> As molly said these are connected. I would add that each needs to
> inform
> the other.

I agree. I think I see where you are coming from here, and yes, HCI is
almost entirely cognitive (memory, recogition, processing, etc) and
mechanical (size of target, tracking, keystroke level GOMS, etc), but
everyone keeps equating Human Factors to HCI. These are two completely
different fields. HCI is a very narrow specialisation. It concerns only
interaction with computers and treats humans in isolation, often
over-simplifying by equating them to a computer themselves (where the brain
= CPU and memory, eyes and ears = input, and hands and mouth = output), with
no regard for all the other factors/variables that influence/affect a person
as they interact with a system.

There certainly is an element of engineering to HF, but I would argue that
there is a much stronger background in psychology. HF came about as a
necessity during WW2 as pilot's cognitive abilities were being overtaken by
the complexity of the machinery they operated, leading to many needless
incidents and accidents. Psychologists were called upon to investigate and
help re-design these systems.

Modern HF looks at the design of any system from a holistic perspective -
analysing and accounting for factors such as: physical (bio-mechanics and
anthropometrics); environmental (lighting, noise, vibration); social (team
dynamics, cooperative workflows, organisational (managerial/peer)
influences); affective (visceral reactions, emotive impact); and cognitive
(memory, processing capacity, behavioural patterns).

So, again I ask how exactly is IxD different to HF? I understand that you
are saying the approach is different - it comes from a design angle - but
what exactly does that mean? What kinds of things would be investigated,
using what kind of techniques? How would they be different to HF and are
the end goals the same or different?

Thanks for your patience.

Best regards,

Ash Donaldson
"It depends."
User Experience Designer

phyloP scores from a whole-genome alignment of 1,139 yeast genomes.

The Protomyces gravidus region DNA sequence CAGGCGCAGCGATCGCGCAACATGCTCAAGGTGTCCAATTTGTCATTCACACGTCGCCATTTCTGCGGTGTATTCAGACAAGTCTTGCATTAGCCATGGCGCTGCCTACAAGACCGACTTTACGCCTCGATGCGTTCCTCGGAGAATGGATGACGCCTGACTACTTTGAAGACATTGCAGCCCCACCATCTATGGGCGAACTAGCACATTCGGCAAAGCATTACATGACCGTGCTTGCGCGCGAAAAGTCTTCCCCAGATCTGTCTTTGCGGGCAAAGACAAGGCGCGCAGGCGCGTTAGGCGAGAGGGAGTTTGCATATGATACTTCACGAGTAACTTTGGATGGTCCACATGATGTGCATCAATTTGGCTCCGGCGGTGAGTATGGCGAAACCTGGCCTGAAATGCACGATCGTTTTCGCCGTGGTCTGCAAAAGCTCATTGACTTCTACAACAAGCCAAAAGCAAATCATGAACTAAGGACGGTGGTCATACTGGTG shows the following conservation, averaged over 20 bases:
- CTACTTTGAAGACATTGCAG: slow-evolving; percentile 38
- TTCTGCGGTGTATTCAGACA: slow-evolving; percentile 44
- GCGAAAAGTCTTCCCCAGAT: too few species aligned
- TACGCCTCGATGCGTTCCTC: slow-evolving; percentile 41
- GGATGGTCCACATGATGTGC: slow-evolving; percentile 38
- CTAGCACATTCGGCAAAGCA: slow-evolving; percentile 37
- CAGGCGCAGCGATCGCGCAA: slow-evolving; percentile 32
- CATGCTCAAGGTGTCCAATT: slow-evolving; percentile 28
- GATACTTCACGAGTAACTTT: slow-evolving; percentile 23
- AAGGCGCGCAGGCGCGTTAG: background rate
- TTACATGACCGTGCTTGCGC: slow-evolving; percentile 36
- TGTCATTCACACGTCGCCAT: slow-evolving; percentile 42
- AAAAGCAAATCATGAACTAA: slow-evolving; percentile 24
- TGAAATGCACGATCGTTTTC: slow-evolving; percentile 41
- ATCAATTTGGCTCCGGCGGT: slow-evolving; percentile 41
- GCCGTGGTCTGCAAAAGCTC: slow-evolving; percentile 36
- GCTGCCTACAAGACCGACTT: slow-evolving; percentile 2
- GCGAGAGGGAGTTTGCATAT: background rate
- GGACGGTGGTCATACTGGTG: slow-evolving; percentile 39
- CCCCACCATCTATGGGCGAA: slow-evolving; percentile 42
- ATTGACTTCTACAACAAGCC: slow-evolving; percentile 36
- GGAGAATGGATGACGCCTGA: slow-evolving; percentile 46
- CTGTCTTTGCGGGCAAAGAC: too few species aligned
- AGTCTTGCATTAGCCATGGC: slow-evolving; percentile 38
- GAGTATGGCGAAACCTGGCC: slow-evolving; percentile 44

19 Apr 2004 - 12:19pm
Gerard Torenvliet
2004

I'd like to echo all of Ash's excellent points.

Interaction design seems to reflect a progression or maturation of HF
knowledge that is very specifically related to interactive product design,
and to making those products functional, usable, and appealing.

This progression is related to a market that is growing more sophisticated.
In the past, human factors was only applied where it could be afforded - in
places like aircraft, process control, etc. Accordingly, it took on some
emphases (engineering rigour, for instance) and muted some others
(aesthetics & appeal). People made an investment in HF because lives,
safety, or money were at stake. The buyer of large systems wanted risk
reduction, and realized that making their systems more compatible with
established human factors principles could achieve this. But, they didn't
really care if the designs were appealing or compelling. They had to be safe
and low risk. Period.

As our standard of living rises, people are increasingly willing to pay
extra money for products that are designed well, and that are appealing. I
used to be satisfied with an ugly stereo that produced beautiful sound. Now,
I want a stereo that produces beautiful sound and that looks good in my
living room. I am the buyer and the user - this is a key market difference.

I welcome Interaction Design because of its focus on the appeal of products
and experiences; this is a needed focus. I think Interaction Design could
become a whole lot more powerful if its practitioners would learn from the
long history of Human Factors, and collaborate in this field.

At the end of the day, it really doesn't matter who Interaction Designers
want to name as their forebears. If interaction designers choose to pass by
a mature, practical, and well-developed field like HF, they are just doomed
to make the same mistakes and learn the same lessons that the HF community
already has. That's not very economical!

Best regards,
-Gerard
(a bred in the bone Human Factors engineer, working in the domain of
aviation)

P.S. Robert - I'd love to become a beta tester for Bose products. :-)

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19 Apr 2004 - 2:03pm